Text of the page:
Most people get one chance to make it in Formula 1 – and it doesn’t always work out well.
Before the war Gianpaulo Volpini tuned Lancia Aprilia sports cars in his garage in Milan and when the war was over he went back into the same business, but this time building his own chassis with 1100cc engines and bodywork by the Milanese coachbuilder Carrozzeria Colli. This proved to be quite successful and Volpini then diversified into the 500cc Formula 3 in 1951, his Gilera motorcycle engine-powered cars enjoying some success, despite the fierce competition in the formula. In 1953 Frenchman Georges Chazelet even managed to win a race in Marseilles in a Volpini.
It was at this point that the 26-year-old Mario Alborghetti arrived on the scene. He was the son of a wealthy textile manufacturer who started racing in 1950 in a Fiat Topolino before moving on to win the Argegno-Lanzo d’Intelvi hillclimb, near Como, in 1951 with a Lancia Aprilia. He took part in the Stella Alpina Rally and the Mille Miglia in a Lancia Aurelia and drove a similar car for Lancia Corse in 1953 in the Susa-Moncenisio hillclimb, finishing third in class. He also competed in the Coppa Sant’Ambroeus at Monza and in the Giro di Sicilia and Coppa della Toscana road races. His experience was entirely in sports cars, but he dreamed of becoming a Formula 1 driver and asked Volpini to build him a F1 car.
Like many engineers, Volpini was a practical man and concluded that there was more chance of success if one bought a decent racing car and modified it, rather than trying to reinvent the wheel. Thus he used Alborghetti’s money to acquire one of the Scuderia Milano Maserati 4CLTs, which had raced F1 in 1950.
These had been powered by a pre-war supercharged 1.5-litre engine, designed in 1939 by Ernesto Maserati. After the war the cars had been acquired by Scuderia Milano and the engines were modified by Mario Speluzzi, a Professor of Engineering at the Politecnico di Milano, who had developed the engine for use in powerboats. He added two-stage supercharging and the engine was renamed Speluzzi. It first appeared at the French GP in 1950 in the hands of Felice Bonetto. It was clear straight away that this would not be able to compete with the latest machinery at the time and the project faded away.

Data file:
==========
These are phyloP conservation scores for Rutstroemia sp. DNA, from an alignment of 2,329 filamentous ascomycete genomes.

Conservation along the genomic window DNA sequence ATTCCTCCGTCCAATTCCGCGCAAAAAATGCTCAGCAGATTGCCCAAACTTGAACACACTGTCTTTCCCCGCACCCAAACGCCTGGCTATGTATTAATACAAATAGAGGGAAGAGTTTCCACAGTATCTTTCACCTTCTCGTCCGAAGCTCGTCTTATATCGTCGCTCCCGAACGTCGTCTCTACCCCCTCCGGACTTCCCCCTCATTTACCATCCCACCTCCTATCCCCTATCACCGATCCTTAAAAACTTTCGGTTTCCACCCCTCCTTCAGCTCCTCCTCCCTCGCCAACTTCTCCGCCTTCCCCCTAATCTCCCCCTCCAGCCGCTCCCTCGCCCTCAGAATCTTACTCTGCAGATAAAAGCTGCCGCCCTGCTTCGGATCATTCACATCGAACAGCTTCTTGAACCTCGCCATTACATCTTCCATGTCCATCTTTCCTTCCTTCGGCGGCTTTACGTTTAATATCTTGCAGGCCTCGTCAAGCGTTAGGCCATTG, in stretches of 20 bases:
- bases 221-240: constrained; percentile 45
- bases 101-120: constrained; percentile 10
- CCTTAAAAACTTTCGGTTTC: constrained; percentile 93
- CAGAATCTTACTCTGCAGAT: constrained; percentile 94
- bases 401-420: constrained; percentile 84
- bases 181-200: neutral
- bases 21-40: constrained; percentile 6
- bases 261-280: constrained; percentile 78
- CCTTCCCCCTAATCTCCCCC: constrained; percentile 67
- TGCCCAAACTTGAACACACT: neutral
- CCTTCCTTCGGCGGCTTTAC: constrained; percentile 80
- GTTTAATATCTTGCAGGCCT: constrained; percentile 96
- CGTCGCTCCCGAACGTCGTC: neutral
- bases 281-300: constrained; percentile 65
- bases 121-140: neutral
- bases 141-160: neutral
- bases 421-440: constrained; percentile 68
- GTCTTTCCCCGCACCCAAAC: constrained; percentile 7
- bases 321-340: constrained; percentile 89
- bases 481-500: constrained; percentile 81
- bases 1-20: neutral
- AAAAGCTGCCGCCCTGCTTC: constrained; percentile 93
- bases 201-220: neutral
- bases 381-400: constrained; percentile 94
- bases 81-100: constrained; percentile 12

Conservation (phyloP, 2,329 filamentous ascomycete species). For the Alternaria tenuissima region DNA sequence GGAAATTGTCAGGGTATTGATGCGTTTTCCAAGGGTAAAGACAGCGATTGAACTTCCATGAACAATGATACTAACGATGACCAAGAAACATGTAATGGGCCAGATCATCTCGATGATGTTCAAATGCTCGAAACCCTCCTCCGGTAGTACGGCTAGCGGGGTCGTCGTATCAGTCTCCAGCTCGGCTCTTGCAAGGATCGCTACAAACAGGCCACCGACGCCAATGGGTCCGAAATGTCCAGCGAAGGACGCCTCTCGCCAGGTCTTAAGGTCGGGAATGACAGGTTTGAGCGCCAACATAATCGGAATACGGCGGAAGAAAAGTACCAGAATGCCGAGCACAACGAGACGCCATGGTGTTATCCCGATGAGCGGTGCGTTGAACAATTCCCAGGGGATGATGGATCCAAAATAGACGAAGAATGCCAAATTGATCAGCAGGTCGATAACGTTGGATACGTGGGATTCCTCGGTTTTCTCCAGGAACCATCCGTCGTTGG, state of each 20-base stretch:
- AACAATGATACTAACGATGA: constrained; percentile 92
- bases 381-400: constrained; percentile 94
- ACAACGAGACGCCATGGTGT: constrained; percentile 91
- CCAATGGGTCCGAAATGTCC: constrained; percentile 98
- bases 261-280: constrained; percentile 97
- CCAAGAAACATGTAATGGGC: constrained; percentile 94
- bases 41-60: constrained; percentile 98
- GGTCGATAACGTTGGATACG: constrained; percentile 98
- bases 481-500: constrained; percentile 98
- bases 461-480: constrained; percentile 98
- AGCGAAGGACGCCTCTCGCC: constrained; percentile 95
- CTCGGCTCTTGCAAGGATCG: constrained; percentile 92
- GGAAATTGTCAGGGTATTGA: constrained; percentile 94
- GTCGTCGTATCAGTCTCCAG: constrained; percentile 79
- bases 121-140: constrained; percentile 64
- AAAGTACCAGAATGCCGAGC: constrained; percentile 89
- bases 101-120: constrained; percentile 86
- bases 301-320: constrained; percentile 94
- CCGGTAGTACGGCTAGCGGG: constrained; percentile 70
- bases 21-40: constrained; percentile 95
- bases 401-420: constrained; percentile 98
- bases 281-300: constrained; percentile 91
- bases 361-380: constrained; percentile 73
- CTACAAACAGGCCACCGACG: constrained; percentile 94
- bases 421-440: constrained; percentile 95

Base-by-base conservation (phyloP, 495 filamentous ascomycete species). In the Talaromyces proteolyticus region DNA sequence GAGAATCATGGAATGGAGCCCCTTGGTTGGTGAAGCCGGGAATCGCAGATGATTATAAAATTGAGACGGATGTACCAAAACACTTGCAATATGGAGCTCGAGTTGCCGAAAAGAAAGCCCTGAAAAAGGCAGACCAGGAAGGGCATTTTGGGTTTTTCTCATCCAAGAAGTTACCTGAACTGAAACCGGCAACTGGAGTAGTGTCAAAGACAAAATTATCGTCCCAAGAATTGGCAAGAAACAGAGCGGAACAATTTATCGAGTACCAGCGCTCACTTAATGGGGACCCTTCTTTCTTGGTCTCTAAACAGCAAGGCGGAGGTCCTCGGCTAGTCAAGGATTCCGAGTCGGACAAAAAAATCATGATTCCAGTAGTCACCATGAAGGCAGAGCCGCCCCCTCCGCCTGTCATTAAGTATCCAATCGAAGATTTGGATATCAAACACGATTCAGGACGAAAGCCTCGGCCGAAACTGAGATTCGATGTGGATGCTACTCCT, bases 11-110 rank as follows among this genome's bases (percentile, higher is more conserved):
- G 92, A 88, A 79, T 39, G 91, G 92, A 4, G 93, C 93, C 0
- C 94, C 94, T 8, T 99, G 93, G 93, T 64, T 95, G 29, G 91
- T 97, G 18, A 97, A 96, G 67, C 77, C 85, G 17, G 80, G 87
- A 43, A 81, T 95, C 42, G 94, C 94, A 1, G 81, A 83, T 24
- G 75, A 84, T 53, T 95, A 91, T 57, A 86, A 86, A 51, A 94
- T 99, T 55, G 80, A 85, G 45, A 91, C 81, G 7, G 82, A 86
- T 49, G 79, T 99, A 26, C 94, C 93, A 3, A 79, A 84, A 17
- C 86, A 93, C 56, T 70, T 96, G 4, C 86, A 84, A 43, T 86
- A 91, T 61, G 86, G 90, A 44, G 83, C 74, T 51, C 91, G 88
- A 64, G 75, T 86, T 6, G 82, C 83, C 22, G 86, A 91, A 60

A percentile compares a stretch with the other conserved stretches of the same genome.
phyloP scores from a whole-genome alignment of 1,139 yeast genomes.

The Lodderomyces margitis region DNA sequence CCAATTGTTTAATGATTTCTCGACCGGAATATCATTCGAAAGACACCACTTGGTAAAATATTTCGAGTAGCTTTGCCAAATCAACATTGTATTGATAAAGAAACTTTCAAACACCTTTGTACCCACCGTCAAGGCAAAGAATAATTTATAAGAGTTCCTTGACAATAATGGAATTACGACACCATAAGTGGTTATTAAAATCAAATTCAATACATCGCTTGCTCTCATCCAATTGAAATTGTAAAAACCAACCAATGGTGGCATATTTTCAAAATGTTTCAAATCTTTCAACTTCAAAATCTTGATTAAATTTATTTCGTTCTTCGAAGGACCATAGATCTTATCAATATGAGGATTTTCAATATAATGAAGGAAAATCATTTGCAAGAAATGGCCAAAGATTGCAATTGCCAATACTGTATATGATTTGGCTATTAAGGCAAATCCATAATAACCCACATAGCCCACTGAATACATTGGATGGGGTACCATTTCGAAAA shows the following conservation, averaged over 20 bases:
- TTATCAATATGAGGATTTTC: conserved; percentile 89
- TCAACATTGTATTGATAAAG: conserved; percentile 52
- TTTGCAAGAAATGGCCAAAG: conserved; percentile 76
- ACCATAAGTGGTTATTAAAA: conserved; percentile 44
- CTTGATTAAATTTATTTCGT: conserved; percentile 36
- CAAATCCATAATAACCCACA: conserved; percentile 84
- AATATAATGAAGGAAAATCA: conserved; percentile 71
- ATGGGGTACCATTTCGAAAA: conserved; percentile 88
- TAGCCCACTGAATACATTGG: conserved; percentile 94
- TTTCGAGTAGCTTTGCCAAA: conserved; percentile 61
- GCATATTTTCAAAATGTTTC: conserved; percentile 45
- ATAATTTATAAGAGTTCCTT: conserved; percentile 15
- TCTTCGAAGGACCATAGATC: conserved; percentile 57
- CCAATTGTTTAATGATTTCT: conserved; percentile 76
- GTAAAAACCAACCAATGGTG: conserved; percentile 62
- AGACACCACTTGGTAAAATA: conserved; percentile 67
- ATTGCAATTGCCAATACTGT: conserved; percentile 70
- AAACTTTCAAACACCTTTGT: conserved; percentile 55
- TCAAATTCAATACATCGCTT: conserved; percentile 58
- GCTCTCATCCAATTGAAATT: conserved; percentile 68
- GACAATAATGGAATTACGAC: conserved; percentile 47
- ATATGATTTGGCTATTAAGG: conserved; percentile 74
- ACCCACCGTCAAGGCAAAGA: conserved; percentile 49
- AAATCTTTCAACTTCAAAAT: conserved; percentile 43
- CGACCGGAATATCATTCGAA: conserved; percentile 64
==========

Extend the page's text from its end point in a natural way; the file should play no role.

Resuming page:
However with a new engine formula in 1954, Volpini reckoned that a reworked chassis and a stretched Maserati engine, the result might be competitive and called in engine-builder Egidio Arzani to transform the 1.5-litre engine into a 2.5-litre. Attractive new bodywork was created by Carrozzeria Colli.
Scuderia Volpini was ready to go into action by April 1955 and headed off to Pau, in the south-west of France for a non-championship F1 race. The Arzani-Volpini 001 was well-presented and well-engineered but it was not very fast and Alborghetti qualified well off the pace, 19 seconds slower than Alberto Ascari’s pole position.
The race, held of the Easter Monday bank holiday, attracted a big crowd and while they cheered for Jean Behra’s Maserati 250F against the Lancias, no-one paid much attention to Alborghetti, who made three early pit stops. At the start of his 20th lap, he came down to the tight right-hand hairpin near the Station, the first corner, and Jacques Pollet went down the inside to lap Alborghetti. For reasons unknown, the Arzani-Volpini went straight on, apparently without any attempt being made to slow the car. It ran into hay bales with considerable force, the driver’s helmet flew off in the impact and the driver died almost instantly as the result of fractures to the vertebrae in his neck. A number of spectators were injured in the crash, although the car itself was not badly damaged. The team was not seen again until the Italian GP at Monza in September, where Luigi Piotti was due to drive, but things went wrong and he did not take part in qualifying.
Volpini turned his attention to building a record car in 1956 and then when Formula Junior began in 1958 he bought more racing cars, continuing production until 1963.